Gender Pay Reporting

23 February 2022

In the two previous reporting years the Gender Pay Gap reporting obligation has either been suspended or enforcement has been delayed, as a result of the COVID-19 pandemic. We are now back to the usual reporting cycle of 4 April 2022 for the private sector. That is not to say that the impact of COVID-19 on the figures has passed and that organisations will not still face challenges in producing meaningful and comparable figures, however. We have highlighted separately how COVID-19 has likely impacted organisations.

Read our full article on the impact of COVID-19 on gender pay reporting.

The Gender Pay Gap regulations have now been with us for a total of nearly five years and when published, the legislation committed the Government to a review after five years and thereafter every five years. As such, in 2022 we can expect to hear whether the Government consider the regulations to be working and whether they will accede to some of the arguments made over the past five years as to whether the regulations go quite far enough. 

Possible areas of change might be:

  • Expanding the scope of Gender Pay Gap reporting to a wider group of employers and reducing the threshold to employing entities with a lower number of employees. This could potentially expand the reporting obligations to a large number of employers who are not currently impacted by the 250+ employee threshold.
  • Requiring more actionable commitment to change from employers by making an accompanying narrative to the published figures mandatory – or going further still by requiring a measurable action plan to be published alongside the figures.
  • Making the analysis of the figures more forensic, such as requiring full time and part time figures to be analysed, or potentially reporting not by quartiles, as is currently the case, but by reference to smaller segments of employees such as deciles.

Whether organisations are currently within scope or expect to be imminently, BDO's team are on hand to assist with any queries and preparations you may wish to make now.

Gender Pay Reporting Timeline: What and When?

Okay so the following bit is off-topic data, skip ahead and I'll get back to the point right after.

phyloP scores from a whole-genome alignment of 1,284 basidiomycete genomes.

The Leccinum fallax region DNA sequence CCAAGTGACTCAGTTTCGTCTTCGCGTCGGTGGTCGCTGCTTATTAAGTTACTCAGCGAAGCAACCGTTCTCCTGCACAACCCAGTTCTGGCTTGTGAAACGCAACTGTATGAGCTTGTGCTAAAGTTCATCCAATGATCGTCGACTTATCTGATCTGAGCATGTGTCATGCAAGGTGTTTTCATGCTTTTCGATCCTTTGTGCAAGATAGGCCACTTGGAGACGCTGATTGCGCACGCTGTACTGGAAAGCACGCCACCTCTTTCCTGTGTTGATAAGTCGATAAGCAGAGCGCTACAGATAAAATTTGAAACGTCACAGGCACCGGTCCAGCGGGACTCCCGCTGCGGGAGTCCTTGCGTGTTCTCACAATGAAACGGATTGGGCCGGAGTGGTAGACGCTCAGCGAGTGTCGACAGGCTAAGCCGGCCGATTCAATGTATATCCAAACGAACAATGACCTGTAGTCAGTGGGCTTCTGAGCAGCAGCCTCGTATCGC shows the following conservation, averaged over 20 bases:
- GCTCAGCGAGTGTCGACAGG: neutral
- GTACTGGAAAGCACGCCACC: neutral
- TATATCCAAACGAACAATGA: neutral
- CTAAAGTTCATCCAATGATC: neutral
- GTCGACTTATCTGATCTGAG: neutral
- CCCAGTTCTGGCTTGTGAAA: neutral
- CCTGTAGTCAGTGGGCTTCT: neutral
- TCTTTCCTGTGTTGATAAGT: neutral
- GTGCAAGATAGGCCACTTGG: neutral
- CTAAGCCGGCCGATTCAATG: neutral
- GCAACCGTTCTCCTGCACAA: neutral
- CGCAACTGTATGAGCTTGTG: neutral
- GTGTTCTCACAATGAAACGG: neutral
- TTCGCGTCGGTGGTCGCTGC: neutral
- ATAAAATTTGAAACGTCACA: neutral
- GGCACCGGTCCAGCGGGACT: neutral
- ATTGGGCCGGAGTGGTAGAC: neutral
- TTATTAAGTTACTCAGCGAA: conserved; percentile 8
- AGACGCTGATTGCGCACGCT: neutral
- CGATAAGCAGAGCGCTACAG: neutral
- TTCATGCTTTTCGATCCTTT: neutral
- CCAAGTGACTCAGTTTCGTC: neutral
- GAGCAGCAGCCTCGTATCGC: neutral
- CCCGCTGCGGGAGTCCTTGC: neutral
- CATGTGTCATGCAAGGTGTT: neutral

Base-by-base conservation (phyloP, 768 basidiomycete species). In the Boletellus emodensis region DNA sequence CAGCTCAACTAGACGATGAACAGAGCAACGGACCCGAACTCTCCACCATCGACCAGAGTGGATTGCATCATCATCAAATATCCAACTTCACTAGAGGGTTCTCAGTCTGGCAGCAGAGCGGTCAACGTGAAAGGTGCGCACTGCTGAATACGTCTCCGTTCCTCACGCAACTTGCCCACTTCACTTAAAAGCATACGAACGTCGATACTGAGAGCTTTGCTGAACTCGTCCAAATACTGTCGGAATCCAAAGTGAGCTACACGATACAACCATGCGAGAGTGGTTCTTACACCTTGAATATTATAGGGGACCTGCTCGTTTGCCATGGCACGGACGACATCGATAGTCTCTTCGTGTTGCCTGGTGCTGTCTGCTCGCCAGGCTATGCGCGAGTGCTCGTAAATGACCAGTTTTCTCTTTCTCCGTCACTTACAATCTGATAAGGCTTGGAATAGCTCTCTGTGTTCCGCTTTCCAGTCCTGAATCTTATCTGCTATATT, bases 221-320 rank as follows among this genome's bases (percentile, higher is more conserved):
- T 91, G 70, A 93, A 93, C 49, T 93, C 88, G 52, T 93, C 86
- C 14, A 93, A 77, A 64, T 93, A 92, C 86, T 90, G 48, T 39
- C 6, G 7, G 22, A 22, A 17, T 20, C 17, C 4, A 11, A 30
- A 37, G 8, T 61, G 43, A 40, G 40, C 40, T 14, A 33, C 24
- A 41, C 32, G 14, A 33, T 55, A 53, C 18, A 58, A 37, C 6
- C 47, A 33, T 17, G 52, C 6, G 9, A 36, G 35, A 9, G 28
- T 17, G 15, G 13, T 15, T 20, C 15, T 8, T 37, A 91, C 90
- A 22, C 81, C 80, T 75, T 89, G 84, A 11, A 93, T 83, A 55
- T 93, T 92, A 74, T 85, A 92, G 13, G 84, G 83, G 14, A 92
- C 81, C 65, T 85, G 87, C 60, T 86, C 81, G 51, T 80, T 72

Gender Pay regulations now require private sector employers with more than 250 employees, at company or entity level, to publicly report a range of gender pay information and six GPR ratios by 4 April every year. Slightly different dates apply to public sector employers who must report by 30 March each year.

The regulations were brought in to reduce and eventually eliminate the gender pay gap. The principal of equal pay has been long established in law and it is already illegal to pay women less on average than their male counterparts. However, differences in gender representation at different levels of an organisation can create a gender pay gap.

Understanding which data needs to be included in a report; how, where and when to report the information; and preparing an effective ‘narrative’ are just some of the challenges of Gender Pay Gap Reporting.

We have produced a comprehensive, practical guide to help you understand and overcome the challenges of Gender Pay Reporting. You will also find some basic but useful information further down the page. 


How can we help you with GPR?

You can rely on our expert Gender Pay Reporting team to assist with any and all part of Gender Pay reporting. We can advise on whether an organisation has a mandatory Gender Pay Reporting requirement, which data should and should not be included in reporting, accurately process the information and help prepare the narrative that accompanies your report.

We will also verify your own processes and information to ensure that they are compliant and accurate. Finally, we can support you in implementing the policies that will address any gender pay gap.